“Samuel’s family, church community, and supporting neighbors are grieved at Samuel being ripped from his family, church and community,” the CityWell United Methodist Church, based in Durham, N.C., said in a statement. “Many among family and friends are traumatized by the violence employed by ICE in this detainment and deportation operation.”
Oliver-Bruno’s arrest last Friday at a U.S. Citizenship and Immigration Services office in Morrisville, N.C., drew wide attention for both the manner in which ICE arrested him and for the nearly three-hour standoff waged by his church and other supporters in the parking lot.
Two dozen congregants from CityWell formed a caravan to take Oliver-Bruno to the USCIS office, his first time leaving the church since he was ordered deported last November. When they arrived, dozens of other supporters were waiting.
Minutes after Oliver-Bruno went inside for his scheduled appointment, which was part of the process for seeking a deportation reprieve, ICE officers tackled him and his 19-year-old son to the ground. The son was later charged with assaulting a government official while trying to prevent authorities from arresting his father.
In the parking lot, dozens of supporters surrounded ICE’s unmarked Dodge minivan, where agents had taken Oliver-Bruno. Some were crying, others were yelling at the agents. They remained standing around the van for nearly three hours, praying and singing “Amazing Grace” and “We Shall Not Be Moved,” the civil rights movement anthem. CityWell Pastor Cleve May told The Washington Post that the idea was to re-create the sanctuary they had offered Oliver-Bruno at their church.
But their protest would only last so long. Eventually, at least 27 people were arrested for obstruction, including May, according to the Morrisville Police Department.
“We told the police chief, ‘We understand this is your job, but we need you to understand that as a matter of conviction we cannot move, and you will have to arrest us,’" May told The Post on Sunday.
Oliver-Bruno first came to the United States in 1994 to live and work in Greenville, N.C. His wife, Julia, who has lupus, a serious autoimmune disease, gave birth to their son in 1999. They decided to return to Mexico in 2011 because Oliver-Bruno’s father was in poor health, according to his church.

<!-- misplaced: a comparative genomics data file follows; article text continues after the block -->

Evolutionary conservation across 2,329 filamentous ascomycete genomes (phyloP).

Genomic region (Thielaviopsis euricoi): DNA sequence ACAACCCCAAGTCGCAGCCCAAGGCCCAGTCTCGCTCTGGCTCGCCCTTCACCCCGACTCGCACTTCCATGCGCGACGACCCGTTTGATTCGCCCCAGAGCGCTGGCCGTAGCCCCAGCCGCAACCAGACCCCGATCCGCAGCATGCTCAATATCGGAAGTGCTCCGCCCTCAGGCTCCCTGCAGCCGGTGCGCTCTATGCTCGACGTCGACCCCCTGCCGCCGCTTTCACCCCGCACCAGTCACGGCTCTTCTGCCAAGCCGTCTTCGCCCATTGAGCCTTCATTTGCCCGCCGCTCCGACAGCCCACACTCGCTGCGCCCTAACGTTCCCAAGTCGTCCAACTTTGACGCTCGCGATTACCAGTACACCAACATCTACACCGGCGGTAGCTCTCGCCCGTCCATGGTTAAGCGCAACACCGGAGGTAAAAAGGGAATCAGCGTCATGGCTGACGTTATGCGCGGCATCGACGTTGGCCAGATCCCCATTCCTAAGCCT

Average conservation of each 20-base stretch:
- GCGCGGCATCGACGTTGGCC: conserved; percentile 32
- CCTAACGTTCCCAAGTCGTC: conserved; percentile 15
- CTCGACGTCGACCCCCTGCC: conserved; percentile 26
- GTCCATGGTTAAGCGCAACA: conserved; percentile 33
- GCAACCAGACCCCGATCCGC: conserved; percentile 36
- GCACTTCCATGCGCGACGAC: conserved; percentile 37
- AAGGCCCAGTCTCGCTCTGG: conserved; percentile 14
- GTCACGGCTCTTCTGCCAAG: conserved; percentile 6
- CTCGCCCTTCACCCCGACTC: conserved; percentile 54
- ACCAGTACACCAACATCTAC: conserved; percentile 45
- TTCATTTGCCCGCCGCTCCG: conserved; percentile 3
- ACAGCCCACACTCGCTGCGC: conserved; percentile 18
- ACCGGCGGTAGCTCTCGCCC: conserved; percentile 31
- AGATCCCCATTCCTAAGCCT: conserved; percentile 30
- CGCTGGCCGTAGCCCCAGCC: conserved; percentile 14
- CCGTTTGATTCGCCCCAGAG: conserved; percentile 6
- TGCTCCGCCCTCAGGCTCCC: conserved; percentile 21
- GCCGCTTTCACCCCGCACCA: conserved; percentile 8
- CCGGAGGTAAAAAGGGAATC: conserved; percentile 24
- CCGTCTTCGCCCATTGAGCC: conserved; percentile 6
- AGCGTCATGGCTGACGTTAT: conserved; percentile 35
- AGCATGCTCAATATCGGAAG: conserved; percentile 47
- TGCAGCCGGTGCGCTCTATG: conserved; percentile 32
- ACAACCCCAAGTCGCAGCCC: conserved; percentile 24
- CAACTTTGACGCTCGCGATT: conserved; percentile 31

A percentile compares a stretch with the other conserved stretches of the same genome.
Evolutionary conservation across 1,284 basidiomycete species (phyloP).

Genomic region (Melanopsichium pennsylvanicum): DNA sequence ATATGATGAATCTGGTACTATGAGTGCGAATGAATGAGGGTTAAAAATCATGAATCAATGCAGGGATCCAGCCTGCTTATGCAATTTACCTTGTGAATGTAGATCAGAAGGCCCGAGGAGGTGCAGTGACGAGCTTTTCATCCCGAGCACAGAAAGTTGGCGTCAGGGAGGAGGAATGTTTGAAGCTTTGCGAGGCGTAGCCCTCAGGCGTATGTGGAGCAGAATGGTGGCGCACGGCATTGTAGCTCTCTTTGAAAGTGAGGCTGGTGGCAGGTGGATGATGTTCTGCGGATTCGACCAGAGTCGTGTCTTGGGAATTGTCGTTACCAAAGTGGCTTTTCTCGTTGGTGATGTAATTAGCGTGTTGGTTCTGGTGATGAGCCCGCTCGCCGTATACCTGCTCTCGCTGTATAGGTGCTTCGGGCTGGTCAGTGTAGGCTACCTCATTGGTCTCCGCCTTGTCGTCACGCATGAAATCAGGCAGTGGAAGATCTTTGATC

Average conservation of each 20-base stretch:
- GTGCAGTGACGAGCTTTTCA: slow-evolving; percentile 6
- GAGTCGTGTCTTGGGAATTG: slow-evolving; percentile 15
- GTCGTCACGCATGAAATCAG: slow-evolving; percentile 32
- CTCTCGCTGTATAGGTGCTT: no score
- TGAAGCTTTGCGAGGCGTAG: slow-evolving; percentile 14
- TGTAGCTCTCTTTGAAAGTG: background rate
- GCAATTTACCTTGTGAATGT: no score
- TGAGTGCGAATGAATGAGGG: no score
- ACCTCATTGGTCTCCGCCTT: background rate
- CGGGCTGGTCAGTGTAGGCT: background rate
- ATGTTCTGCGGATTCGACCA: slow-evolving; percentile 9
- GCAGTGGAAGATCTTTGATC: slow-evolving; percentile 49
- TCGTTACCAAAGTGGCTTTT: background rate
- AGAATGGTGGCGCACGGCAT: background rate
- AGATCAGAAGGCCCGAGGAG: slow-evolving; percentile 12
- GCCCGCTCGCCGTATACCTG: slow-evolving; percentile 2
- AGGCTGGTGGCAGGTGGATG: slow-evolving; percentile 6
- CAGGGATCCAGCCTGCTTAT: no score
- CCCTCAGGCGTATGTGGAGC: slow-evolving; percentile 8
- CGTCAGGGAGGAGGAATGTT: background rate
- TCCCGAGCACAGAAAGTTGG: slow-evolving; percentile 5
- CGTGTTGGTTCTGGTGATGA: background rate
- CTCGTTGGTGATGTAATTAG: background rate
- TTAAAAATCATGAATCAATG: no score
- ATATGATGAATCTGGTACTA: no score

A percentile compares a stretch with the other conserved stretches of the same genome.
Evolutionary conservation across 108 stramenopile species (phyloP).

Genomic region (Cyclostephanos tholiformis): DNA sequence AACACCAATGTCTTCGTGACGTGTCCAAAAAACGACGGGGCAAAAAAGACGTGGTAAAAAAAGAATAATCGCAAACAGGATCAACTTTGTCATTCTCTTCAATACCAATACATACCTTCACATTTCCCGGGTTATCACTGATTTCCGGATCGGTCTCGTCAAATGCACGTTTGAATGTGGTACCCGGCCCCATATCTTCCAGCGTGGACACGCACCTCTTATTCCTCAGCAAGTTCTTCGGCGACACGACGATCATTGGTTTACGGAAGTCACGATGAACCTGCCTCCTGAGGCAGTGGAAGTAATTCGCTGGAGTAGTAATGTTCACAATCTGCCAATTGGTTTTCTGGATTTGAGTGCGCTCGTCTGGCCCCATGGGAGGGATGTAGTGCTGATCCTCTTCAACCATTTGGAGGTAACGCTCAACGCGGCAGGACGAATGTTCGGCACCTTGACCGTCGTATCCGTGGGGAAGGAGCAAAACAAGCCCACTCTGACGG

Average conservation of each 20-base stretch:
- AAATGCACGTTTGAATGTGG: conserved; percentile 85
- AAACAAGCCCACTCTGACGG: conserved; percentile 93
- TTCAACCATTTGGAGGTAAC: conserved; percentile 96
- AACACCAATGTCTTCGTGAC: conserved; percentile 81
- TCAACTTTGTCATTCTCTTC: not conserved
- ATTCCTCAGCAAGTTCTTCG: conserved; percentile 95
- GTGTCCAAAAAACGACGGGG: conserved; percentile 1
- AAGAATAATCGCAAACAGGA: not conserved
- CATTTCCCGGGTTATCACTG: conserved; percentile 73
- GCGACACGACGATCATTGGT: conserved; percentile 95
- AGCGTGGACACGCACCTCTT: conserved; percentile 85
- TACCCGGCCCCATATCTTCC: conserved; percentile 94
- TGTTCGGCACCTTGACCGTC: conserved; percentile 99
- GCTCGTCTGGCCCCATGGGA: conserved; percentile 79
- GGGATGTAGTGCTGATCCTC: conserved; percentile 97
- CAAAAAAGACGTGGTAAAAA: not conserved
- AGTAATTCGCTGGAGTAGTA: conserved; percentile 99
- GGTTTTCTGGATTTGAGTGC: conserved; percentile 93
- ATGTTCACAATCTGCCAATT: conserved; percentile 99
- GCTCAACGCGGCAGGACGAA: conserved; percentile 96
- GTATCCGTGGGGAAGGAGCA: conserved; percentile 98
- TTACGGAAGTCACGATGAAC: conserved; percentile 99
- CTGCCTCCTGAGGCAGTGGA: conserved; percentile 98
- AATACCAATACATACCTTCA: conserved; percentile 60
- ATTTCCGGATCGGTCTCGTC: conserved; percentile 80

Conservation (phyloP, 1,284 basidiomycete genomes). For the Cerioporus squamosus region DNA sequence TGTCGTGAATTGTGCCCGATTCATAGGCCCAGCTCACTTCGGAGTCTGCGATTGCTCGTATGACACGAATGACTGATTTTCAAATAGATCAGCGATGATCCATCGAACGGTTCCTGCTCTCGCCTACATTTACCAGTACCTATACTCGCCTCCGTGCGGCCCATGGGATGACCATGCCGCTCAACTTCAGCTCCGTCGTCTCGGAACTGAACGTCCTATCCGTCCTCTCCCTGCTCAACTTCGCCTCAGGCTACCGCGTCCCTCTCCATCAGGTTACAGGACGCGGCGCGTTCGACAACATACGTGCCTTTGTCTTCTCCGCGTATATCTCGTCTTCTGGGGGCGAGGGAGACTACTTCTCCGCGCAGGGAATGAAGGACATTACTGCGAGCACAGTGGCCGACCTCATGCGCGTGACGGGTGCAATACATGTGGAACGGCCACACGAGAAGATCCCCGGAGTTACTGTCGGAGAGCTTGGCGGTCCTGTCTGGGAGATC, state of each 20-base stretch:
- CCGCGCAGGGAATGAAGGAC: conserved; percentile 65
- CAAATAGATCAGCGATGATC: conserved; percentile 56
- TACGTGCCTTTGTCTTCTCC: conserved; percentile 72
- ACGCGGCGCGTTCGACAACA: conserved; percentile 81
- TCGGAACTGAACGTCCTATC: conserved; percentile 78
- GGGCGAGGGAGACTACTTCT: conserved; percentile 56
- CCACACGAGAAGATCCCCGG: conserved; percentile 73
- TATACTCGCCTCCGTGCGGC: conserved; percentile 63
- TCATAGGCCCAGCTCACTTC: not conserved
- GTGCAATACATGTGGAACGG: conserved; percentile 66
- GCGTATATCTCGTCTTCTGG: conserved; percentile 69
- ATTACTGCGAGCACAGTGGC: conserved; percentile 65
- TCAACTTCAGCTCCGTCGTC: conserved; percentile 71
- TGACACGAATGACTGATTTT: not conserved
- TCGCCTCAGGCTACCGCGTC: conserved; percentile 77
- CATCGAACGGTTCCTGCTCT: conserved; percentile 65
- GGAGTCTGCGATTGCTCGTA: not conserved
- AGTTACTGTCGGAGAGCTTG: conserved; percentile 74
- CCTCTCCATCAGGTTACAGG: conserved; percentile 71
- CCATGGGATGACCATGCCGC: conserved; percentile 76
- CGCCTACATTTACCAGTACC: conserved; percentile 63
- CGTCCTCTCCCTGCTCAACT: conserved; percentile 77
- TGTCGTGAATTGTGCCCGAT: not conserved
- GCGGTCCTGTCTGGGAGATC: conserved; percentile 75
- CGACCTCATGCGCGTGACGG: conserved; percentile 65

They traveled back across the border illegally in 2013 to seek better medical care for Julia’s lupus after she started coughing up blood, May said. Crossing the border months ahead of Oliver-Bruno, she underwent heart surgery upon her arrival in Greenville. Oliver-Bruno, however, was arrested and convicted of attempting to enter the country with fraudulent documents when he tried to return in 2014, the only blemish on his criminal record.
In a statement, ICE spokesman Bryan Cox told the Raleigh News & Observer that authorities decided he could stay in the country under an order of supervision. May said he was allowed to stay because of Julia’s failing health.
Oliver-Bruno’s reprieve and supervision order lasted until November 2017, when it was revoked and he was ordered removed.
“Mr. Oliver-Bruno is a convicted criminal who has received all appropriate legal process under federal law, has no outstanding appeals and has no legal basis to remain in the U.S.,” Cox told the News & Observer, explaining why Oliver-Bruno was arrested.
The arrest also drew the ire of North Carolina Democratic Reps. David E. Price and G.K. Butterfield, who asked USCIS to approve Oliver-Bruno’s application for deferred action on the deportation both because of his wife’s serious illness and because of his clean track record. On Monday they had also “secured a commitment from ICE not to deport Oliver-Bruno until his deferment claims is heard,” Price said. ICE confirmed the agreement.
The status of his deferred action application was not immediately clear late Thursday night. An ICE spokesman could not immediately be reached for comment.